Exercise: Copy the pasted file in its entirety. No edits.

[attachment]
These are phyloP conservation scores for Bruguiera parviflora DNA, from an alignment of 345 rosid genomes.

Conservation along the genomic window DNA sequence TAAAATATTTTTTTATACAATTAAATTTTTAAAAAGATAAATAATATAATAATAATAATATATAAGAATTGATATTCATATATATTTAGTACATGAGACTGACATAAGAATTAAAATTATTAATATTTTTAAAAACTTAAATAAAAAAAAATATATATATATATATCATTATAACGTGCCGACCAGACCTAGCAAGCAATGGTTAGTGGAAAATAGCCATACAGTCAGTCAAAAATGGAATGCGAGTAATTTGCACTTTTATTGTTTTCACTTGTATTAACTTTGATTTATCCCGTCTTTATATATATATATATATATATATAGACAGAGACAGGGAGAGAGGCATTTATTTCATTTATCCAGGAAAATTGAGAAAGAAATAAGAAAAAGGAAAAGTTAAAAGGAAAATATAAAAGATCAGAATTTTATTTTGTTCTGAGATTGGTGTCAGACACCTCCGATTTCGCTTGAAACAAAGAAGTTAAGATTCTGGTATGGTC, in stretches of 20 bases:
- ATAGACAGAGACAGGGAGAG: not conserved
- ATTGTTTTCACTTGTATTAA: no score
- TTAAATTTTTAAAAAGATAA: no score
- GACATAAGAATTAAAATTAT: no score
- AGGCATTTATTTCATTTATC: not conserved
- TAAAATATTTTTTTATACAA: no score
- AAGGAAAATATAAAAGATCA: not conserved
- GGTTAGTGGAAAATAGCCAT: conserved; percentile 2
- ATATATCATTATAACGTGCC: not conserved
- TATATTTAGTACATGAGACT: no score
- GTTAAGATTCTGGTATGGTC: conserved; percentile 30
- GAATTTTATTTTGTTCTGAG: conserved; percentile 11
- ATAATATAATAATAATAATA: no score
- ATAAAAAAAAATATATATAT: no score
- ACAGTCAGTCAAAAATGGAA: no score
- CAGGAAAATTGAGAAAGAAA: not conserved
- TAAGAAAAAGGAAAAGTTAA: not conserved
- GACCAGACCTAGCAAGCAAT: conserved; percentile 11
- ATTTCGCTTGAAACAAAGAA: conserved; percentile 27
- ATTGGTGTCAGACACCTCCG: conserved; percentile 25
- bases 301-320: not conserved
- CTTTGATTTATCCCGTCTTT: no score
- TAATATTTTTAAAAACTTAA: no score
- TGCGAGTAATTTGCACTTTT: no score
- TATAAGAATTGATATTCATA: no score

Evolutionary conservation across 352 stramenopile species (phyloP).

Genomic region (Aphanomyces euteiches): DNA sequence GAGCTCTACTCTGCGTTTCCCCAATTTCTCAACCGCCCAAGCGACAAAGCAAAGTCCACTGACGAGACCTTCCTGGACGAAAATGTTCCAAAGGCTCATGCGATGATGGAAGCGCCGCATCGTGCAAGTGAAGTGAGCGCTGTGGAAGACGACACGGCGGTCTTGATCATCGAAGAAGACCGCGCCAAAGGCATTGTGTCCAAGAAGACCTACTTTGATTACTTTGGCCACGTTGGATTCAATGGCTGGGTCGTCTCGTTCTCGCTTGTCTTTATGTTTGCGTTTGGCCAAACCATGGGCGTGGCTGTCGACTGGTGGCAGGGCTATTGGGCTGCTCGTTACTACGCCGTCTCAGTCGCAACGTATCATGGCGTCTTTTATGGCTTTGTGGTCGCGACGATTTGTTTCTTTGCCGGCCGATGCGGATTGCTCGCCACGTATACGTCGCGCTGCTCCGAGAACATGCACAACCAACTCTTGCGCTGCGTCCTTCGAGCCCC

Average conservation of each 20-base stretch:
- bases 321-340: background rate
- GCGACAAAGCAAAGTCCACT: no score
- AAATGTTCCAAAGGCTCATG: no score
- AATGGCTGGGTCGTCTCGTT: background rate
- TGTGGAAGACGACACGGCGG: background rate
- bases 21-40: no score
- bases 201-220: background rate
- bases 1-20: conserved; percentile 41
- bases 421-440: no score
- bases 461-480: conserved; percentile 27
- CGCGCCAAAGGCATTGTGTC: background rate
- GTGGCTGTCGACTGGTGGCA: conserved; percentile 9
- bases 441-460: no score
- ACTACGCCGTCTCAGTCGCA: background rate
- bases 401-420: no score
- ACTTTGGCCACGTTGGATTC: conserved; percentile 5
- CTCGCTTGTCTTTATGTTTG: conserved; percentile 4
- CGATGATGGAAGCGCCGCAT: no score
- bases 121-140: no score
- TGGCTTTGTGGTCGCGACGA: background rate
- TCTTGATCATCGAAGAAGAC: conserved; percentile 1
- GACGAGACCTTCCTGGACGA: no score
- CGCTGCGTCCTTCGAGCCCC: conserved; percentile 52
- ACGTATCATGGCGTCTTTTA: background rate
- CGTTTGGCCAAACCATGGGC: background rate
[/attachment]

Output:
These are phyloP conservation scores for Bruguiera parviflora DNA, from an alignment of 345 rosid genomes.

Conservation along the genomic window DNA sequence TAAAATATTTTTTTATACAATTAAATTTTTAAAAAGATAAATAATATAATAATAATAATATATAAGAATTGATATTCATATATATTTAGTACATGAGACTGACATAAGAATTAAAATTATTAATATTTTTAAAAACTTAAATAAAAAAAAATATATATATATATATCATTATAACGTGCCGACCAGACCTAGCAAGCAATGGTTAGTGGAAAATAGCCATACAGTCAGTCAAAAATGGAATGCGAGTAATTTGCACTTTTATTGTTTTCACTTGTATTAACTTTGATTTATCCCGTCTTTATATATATATATATATATATATAGACAGAGACAGGGAGAGAGGCATTTATTTCATTTATCCAGGAAAATTGAGAAAGAAATAAGAAAAAGGAAAAGTTAAAAGGAAAATATAAAAGATCAGAATTTTATTTTGTTCTGAGATTGGTGTCAGACACCTCCGATTTCGCTTGAAACAAAGAAGTTAAGATTCTGGTATGGTC, in stretches of 20 bases:
- ATAGACAGAGACAGGGAGAG: not conserved
- ATTGTTTTCACTTGTATTAA: no score
- TTAAATTTTTAAAAAGATAA: no score
- GACATAAGAATTAAAATTAT: no score
- AGGCATTTATTTCATTTATC: not conserved
- TAAAATATTTTTTTATACAA: no score
- AAGGAAAATATAAAAGATCA: not conserved
- GGTTAGTGGAAAATAGCCAT: conserved; percentile 2
- ATATATCATTATAACGTGCC: not conserved
- TATATTTAGTACATGAGACT: no score
- GTTAAGATTCTGGTATGGTC: conserved; percentile 30
- GAATTTTATTTTGTTCTGAG: conserved; percentile 11
- ATAATATAATAATAATAATA: no score
- ATAAAAAAAAATATATATAT: no score
- ACAGTCAGTCAAAAATGGAA: no score
- CAGGAAAATTGAGAAAGAAA: not conserved
- TAAGAAAAAGGAAAAGTTAA: not conserved
- GACCAGACCTAGCAAGCAAT: conserved; percentile 11
- ATTTCGCTTGAAACAAAGAA: conserved; percentile 27
- ATTGGTGTCAGACACCTCCG: conserved; percentile 25
- bases 301-320: not conserved
- CTTTGATTTATCCCGTCTTT: no score
- TAATATTTTTAAAAACTTAA: no score
- TGCGAGTAATTTGCACTTTT: no score
- TATAAGAATTGATATTCATA: no score

Evolutionary conservation across 352 stramenopile species (phyloP).

Genomic region (Aphanomyces euteiches): DNA sequence GAGCTCTACTCTGCGTTTCCCCAATTTCTCAACCGCCCAAGCGACAAAGCAAAGTCCACTGACGAGACCTTCCTGGACGAAAATGTTCCAAAGGCTCATGCGATGATGGAAGCGCCGCATCGTGCAAGTGAAGTGAGCGCTGTGGAAGACGACACGGCGGTCTTGATCATCGAAGAAGACCGCGCCAAAGGCATTGTGTCCAAGAAGACCTACTTTGATTACTTTGGCCACGTTGGATTCAATGGCTGGGTCGTCTCGTTCTCGCTTGTCTTTATGTTTGCGTTTGGCCAAACCATGGGCGTGGCTGTCGACTGGTGGCAGGGCTATTGGGCTGCTCGTTACTACGCCGTCTCAGTCGCAACGTATCATGGCGTCTTTTATGGCTTTGTGGTCGCGACGATTTGTTTCTTTGCCGGCCGATGCGGATTGCTCGCCACGTATACGTCGCGCTGCTCCGAGAACATGCACAACCAACTCTTGCGCTGCGTCCTTCGAGCCCC

Average conservation of each 20-base stretch:
- bases 321-340: background rate
- GCGACAAAGCAAAGTCCACT: no score
- AAATGTTCCAAAGGCTCATG: no score
- AATGGCTGGGTCGTCTCGTT: background rate
- TGTGGAAGACGACACGGCGG: background rate
- bases 21-40: no score
- bases 201-220: background rate
- bases 1-20: conserved; percentile 41
- bases 421-440: no score
- bases 461-480: conserved; percentile 27
- CGCGCCAAAGGCATTGTGTC: background rate
- GTGGCTGTCGACTGGTGGCA: conserved; percentile 9
- bases 441-460: no score
- ACTACGCCGTCTCAGTCGCA: background rate
- bases 401-420: no score
- ACTTTGGCCACGTTGGATTC: conserved; percentile 5
- CTCGCTTGTCTTTATGTTTG: conserved; percentile 4
- CGATGATGGAAGCGCCGCAT: no score
- bases 121-140: no score
- TGGCTTTGTGGTCGCGACGA: background rate
- TCTTGATCATCGAAGAAGAC: conserved; percentile 1
- GACGAGACCTTCCTGGACGA: no score
- CGCTGCGTCCTTCGAGCCCC: conserved; percentile 52
- ACGTATCATGGCGTCTTTTA: background rate
- CGTTTGGCCAAACCATGGGC: background rate